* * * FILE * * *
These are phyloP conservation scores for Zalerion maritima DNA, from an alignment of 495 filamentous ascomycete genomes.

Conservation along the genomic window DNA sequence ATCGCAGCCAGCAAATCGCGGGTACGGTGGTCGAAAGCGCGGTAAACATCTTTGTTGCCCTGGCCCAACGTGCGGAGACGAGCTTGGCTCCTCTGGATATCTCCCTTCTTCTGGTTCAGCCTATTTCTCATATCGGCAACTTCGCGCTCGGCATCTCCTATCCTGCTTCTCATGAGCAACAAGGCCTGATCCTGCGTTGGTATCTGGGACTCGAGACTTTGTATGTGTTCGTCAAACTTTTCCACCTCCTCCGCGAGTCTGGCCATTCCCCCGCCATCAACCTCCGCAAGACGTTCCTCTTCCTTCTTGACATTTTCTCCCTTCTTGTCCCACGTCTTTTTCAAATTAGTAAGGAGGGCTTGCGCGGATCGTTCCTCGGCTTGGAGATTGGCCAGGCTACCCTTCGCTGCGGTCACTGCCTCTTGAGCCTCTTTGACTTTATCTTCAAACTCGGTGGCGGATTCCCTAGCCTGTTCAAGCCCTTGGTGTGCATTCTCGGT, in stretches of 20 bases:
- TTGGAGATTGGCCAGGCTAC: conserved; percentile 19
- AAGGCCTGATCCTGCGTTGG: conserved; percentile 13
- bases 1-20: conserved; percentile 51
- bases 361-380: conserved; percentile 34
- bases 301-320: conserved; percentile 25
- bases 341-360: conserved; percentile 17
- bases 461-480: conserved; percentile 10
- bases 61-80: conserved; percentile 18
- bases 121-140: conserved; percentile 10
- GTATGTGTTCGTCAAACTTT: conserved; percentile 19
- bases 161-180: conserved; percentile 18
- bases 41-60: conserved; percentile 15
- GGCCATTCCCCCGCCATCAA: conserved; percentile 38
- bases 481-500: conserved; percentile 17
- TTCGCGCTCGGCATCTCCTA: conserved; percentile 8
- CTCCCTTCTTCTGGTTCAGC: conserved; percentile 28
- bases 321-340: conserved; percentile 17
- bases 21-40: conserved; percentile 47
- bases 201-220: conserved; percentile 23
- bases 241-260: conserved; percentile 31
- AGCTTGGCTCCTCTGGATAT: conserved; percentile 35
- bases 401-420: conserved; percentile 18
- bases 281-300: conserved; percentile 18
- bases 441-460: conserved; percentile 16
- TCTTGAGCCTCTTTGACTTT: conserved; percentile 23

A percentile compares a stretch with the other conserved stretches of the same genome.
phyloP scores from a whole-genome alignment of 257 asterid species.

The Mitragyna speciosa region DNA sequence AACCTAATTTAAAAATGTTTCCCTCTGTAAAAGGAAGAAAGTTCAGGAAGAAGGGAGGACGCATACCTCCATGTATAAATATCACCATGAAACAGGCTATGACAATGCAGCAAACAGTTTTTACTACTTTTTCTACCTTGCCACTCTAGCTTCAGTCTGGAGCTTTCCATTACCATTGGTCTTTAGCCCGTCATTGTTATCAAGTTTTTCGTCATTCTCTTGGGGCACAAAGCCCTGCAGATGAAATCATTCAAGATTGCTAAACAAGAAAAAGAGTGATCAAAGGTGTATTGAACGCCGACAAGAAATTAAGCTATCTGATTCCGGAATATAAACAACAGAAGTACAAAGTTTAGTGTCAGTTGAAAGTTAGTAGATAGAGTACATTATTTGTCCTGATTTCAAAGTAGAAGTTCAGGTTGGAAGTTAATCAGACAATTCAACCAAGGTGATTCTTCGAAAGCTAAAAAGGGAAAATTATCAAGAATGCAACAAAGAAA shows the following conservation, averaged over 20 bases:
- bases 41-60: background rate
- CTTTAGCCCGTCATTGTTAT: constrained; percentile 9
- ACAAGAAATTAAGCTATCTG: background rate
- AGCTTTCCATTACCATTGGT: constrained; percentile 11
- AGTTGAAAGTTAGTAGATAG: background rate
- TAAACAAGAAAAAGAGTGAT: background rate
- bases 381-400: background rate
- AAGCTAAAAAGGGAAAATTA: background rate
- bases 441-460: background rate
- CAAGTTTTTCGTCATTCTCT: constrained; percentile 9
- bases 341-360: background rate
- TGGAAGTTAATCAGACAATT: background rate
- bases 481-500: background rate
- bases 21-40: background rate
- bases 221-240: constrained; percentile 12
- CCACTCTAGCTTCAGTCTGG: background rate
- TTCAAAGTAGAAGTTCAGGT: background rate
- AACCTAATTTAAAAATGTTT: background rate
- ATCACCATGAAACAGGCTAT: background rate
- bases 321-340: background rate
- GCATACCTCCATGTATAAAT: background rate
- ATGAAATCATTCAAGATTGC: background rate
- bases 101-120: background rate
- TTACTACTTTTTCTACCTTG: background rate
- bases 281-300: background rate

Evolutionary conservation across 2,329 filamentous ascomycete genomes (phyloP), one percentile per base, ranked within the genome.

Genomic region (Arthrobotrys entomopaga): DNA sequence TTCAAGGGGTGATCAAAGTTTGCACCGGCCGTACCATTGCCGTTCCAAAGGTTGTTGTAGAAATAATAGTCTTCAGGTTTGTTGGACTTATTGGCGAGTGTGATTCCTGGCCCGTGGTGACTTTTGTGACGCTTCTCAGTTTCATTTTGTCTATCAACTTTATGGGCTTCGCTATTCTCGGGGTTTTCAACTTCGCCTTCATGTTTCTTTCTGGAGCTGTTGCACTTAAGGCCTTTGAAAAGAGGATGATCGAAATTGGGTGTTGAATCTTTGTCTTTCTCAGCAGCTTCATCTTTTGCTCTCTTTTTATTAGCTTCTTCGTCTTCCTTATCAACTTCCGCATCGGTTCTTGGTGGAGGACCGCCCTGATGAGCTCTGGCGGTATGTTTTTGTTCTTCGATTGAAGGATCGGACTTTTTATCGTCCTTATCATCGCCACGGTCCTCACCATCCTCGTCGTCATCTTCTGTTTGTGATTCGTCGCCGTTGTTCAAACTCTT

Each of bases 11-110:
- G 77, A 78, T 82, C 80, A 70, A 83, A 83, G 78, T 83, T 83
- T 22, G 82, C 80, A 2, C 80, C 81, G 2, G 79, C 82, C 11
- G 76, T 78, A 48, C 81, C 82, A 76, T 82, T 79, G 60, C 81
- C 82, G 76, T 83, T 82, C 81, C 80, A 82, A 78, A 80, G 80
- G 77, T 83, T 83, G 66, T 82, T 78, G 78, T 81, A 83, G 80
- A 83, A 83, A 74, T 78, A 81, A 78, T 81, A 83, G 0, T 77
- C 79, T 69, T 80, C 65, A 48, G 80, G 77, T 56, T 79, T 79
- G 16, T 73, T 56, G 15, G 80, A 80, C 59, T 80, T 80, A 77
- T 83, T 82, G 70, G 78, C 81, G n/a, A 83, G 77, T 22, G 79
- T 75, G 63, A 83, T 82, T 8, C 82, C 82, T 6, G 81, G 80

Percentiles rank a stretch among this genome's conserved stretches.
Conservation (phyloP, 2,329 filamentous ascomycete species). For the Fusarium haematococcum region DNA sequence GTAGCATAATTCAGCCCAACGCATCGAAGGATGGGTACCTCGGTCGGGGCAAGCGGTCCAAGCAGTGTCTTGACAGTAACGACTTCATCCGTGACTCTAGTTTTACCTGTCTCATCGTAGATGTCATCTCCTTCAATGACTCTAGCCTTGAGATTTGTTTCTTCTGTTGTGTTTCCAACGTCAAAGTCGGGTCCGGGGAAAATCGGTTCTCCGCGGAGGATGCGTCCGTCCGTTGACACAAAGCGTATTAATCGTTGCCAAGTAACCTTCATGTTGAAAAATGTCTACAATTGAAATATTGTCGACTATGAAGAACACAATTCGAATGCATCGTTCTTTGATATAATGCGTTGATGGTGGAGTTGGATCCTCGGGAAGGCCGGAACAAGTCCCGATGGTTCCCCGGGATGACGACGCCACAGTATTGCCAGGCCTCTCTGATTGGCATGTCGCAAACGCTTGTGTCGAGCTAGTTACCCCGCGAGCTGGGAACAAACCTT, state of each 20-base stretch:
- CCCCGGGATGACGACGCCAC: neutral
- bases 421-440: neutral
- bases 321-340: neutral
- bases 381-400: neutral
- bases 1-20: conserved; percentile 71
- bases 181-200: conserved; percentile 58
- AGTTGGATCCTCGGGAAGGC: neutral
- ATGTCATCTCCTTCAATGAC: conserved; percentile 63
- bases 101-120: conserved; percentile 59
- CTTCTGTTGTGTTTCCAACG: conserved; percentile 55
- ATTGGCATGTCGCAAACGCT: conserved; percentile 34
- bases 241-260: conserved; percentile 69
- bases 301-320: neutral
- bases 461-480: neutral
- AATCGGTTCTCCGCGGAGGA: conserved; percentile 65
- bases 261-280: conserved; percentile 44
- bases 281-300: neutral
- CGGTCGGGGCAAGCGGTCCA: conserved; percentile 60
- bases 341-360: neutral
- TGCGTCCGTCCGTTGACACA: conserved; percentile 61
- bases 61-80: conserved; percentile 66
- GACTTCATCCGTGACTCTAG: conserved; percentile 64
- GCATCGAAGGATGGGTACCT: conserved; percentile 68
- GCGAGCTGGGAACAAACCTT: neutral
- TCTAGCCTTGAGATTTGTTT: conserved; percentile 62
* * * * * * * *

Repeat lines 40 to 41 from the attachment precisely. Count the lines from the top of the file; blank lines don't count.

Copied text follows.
- CAAGTTTTTCGTCATTCTCT: constrained; percentile 9
- bases 341-360: background rate